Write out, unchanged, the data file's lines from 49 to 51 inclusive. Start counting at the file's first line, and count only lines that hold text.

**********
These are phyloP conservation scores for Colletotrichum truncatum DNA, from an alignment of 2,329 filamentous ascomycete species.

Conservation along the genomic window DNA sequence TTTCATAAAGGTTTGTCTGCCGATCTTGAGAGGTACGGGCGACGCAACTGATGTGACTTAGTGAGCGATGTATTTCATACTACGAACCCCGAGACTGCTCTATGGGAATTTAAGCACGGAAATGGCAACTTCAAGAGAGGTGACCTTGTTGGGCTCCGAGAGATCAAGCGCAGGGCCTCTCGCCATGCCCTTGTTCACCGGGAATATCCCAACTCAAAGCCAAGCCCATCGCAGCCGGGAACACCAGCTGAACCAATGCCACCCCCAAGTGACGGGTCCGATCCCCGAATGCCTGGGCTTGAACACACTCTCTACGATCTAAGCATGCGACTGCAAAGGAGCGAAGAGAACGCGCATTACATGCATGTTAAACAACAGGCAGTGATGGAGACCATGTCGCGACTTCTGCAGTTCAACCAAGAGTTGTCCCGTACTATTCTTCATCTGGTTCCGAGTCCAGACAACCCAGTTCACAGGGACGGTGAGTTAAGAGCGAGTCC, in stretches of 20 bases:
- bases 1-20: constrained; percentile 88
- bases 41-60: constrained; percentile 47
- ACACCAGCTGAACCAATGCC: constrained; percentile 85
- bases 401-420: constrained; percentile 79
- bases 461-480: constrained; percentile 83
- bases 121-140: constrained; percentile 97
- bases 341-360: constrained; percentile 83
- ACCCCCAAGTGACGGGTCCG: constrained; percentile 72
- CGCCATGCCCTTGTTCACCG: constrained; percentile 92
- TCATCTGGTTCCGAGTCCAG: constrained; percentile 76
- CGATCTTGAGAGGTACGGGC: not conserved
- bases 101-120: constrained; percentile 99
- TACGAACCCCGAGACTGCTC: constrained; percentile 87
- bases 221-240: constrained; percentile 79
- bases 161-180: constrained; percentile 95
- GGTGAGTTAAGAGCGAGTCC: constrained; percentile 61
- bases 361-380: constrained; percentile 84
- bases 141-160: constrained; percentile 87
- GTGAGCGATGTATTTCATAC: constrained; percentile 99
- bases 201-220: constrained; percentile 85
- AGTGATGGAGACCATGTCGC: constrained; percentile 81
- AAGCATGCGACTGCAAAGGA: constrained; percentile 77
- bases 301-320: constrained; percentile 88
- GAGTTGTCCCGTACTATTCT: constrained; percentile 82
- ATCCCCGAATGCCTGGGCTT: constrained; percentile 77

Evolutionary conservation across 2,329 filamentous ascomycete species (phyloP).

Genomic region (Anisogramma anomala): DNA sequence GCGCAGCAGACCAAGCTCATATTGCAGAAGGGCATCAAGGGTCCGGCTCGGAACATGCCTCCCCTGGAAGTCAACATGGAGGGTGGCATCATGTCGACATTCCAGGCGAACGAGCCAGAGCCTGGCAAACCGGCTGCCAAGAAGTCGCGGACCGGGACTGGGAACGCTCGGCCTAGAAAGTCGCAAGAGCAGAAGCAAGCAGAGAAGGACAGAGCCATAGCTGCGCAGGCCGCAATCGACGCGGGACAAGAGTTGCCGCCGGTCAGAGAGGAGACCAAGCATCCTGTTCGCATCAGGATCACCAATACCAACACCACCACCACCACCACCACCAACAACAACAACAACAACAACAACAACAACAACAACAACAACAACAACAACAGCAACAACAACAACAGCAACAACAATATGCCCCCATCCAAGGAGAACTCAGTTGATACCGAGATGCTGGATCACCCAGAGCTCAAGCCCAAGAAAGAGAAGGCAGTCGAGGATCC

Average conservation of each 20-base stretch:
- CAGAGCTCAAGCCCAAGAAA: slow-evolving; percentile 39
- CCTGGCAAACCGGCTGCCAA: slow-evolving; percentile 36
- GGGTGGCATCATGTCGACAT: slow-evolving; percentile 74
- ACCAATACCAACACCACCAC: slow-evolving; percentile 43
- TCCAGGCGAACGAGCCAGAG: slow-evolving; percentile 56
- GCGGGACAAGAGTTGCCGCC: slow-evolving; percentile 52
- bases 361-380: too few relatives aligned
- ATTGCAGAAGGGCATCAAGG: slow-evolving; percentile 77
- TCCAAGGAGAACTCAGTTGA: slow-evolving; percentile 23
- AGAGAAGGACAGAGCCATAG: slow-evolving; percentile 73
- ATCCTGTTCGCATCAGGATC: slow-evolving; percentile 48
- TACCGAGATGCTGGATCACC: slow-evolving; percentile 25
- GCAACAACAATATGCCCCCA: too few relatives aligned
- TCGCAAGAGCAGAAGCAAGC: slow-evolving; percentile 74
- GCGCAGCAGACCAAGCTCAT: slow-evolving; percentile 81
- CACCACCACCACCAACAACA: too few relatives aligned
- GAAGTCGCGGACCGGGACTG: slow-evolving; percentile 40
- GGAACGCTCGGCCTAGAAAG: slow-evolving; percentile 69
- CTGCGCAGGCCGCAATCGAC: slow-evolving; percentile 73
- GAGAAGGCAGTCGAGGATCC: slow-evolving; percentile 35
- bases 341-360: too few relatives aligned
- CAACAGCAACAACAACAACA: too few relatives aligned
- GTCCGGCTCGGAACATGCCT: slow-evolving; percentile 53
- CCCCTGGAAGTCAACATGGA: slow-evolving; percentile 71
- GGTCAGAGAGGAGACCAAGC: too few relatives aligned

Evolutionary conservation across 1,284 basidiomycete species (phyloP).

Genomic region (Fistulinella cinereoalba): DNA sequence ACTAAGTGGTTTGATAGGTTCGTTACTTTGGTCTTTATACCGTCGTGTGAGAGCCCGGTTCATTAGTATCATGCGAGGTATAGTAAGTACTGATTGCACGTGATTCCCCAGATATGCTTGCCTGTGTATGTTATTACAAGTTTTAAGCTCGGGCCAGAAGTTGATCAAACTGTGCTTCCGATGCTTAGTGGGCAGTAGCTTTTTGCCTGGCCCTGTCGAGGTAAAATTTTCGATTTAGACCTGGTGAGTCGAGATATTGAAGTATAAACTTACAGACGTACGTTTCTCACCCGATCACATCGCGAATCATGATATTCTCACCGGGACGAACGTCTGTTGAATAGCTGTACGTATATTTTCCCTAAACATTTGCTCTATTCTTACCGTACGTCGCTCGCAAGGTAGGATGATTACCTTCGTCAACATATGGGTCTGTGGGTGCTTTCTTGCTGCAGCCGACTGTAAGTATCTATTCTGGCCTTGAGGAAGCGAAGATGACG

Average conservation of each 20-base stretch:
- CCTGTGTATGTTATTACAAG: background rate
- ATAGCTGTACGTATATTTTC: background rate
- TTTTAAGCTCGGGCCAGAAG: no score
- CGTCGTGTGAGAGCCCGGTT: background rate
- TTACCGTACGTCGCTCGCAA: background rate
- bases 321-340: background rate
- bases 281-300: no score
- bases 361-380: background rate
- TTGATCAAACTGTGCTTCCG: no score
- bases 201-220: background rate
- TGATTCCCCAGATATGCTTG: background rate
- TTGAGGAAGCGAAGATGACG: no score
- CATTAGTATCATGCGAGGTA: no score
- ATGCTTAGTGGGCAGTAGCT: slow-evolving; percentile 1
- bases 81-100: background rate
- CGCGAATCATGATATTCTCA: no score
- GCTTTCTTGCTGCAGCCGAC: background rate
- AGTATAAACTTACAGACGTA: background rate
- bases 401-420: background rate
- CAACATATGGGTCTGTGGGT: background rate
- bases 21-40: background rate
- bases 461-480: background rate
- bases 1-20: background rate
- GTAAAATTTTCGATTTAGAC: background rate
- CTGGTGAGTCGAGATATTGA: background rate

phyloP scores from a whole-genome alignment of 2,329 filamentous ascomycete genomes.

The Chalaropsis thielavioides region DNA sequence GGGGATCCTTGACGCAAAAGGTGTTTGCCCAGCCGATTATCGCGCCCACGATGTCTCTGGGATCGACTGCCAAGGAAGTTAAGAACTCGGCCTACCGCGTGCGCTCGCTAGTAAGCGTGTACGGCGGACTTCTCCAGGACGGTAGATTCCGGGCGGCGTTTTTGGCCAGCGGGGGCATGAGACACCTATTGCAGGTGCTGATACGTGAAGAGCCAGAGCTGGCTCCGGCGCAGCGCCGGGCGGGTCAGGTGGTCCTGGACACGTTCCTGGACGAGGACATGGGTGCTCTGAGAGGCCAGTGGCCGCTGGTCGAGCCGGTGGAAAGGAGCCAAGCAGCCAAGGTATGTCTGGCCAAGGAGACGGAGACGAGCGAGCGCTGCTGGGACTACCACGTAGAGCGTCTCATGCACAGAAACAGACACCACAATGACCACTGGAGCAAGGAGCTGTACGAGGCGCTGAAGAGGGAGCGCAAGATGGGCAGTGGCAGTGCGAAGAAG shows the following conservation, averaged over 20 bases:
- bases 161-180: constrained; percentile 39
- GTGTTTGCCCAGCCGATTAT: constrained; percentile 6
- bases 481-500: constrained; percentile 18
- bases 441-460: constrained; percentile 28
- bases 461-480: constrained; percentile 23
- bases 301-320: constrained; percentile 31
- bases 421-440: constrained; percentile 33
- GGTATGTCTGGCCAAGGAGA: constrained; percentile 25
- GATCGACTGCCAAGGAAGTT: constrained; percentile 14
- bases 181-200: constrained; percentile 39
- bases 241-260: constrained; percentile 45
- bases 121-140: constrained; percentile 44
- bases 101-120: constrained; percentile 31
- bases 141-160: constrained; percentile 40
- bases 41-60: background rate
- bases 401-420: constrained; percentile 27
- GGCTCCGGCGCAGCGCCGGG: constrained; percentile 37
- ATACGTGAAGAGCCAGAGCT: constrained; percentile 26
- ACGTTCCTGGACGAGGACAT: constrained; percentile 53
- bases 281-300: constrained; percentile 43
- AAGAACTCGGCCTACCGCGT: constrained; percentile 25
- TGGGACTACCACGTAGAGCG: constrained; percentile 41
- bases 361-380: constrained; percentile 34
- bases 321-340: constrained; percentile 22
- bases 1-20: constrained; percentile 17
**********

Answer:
- CTGCGCAGGCCGCAATCGAC: slow-evolving; percentile 73
- GAGAAGGCAGTCGAGGATCC: slow-evolving; percentile 35
- bases 341-360: too few relatives aligned